Kenule Beeson Saro-Wiwa: Writer and Environmentalist

(‘Okadas’ © Daniel lam, 2010)




In an interview he granted several months  before his execution, Ken Saro-Wiwa was asked what he would like his epitaph to read. He jokingly replied, ‘Here lies the sweet small man Nigeria loves to cheat, they even denied him six feet of the earth at death.’

Sadly, Saro-Wiwa’s words came to pass later. After receiving a death sentence in a kangaroo court, he was hanged alongside eight of his Ogoni kinsmen. Following their execution, the Nigerian state hurriedly disposed of their bodies in a mass grave at the Port Harcourt national cemetery. Witnesses revealed that concentrated acid was poured on the corpses of the nine men to char them beyond recognition.

During his lifetime, Saro-Wiwa was never short of words to express himself and his predicament – whether written or spoken – he was both an orator and a writer. He was undoubtedly Nigeria’s most humorous author and used wit to drive home the message in many of his works. Whether in his TV comedy, Basi and Company, or his popular and daring novel written in ‘rotten English’, Sozaboy. In an interview with Laura Seay of The Washington Post, Roy Doron and Toyin Falola – co-authors of Saro-Wiwa’s biography, The Complex Life and Death of Ken Saro-Wiwa, described him as ‘the Nigerian Mark Twain’.

He created works that used the particular Nigerian vernacular and coupled that mastery of the local variation of English with a biting wit and sarcasm that resonated with his compatriots of all ethnicities. He showed all Nigerians that they had something in common, whether through his serialized novel, Prisoners of Jebs, or his popular television show, Basi & Company.

Across Nigeria and the international community – especially among readers born after the 1980s – not many remember Ken Saro-Wiwa as a literary writer, or an acclaimed one, at that. Much of Saro-Wiwa’s writings in the late 1980s and early ’90s focused on nonfiction, steeped in his struggle for justice for his people, and the environmental activism which led to his murder. He was held in high regard around the world because of his passionate support of these causes. Saro-Wiwa died as a freedom fighter and an environmentalist, yet writing was his most potent weapon against the Nigerian state. His environmental crusade overshadowed his literary achievements towards the later years of his career, but it didn’t remove his footprints on the Nigerian literature landscape. This is evidenced by the literary works he left behind, and innumerable accolades he received (there is even a street in Amsterdam named after him).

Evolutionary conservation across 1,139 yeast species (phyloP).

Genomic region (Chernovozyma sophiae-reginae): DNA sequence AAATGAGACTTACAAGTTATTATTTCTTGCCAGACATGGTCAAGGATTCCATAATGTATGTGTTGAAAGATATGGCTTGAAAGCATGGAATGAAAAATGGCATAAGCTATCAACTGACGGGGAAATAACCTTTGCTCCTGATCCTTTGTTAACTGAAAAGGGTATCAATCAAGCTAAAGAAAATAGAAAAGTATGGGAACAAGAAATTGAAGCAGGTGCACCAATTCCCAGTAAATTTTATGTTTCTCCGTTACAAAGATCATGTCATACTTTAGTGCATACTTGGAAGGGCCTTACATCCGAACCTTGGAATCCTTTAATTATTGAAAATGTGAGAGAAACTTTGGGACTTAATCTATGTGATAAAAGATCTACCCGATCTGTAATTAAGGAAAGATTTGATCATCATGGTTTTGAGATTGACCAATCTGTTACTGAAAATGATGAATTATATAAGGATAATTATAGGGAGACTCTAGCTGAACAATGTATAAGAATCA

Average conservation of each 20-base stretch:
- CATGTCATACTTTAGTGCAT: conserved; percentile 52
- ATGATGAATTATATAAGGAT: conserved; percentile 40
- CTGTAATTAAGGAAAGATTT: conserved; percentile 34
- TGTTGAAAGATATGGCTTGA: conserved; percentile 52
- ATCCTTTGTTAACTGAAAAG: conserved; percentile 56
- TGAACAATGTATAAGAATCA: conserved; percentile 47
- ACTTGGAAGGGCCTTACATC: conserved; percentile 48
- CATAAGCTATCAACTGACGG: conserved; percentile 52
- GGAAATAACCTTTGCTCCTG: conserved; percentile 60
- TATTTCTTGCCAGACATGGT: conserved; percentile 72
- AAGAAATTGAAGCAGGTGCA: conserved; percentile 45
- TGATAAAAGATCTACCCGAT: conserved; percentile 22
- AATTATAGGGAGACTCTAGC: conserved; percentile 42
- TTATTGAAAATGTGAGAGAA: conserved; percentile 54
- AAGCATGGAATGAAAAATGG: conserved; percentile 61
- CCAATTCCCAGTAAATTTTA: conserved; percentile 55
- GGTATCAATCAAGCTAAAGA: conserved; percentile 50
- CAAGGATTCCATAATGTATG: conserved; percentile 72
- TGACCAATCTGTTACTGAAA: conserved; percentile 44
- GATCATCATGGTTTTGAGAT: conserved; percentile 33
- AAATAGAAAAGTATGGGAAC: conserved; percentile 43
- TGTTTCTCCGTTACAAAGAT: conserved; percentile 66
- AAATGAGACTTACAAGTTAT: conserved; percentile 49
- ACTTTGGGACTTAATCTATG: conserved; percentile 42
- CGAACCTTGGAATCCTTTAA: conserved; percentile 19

Born Kenule Beeson Saro-Wiwa, he was educated at Government College Umuahia, and at the University of Ibadan, Nigeria. He briefly taught at the University of Lagos until the outbreak of Nigeria’s civil war. During the war, he took sides with the Federal Forces, fearing what would happen to his people, a minority, if the government’s opponents – the Igbos – were victorious. After the war, he later rose to the position of Administrator of Bonny (an administrative council in River State), before turning to writing in the early 1970s.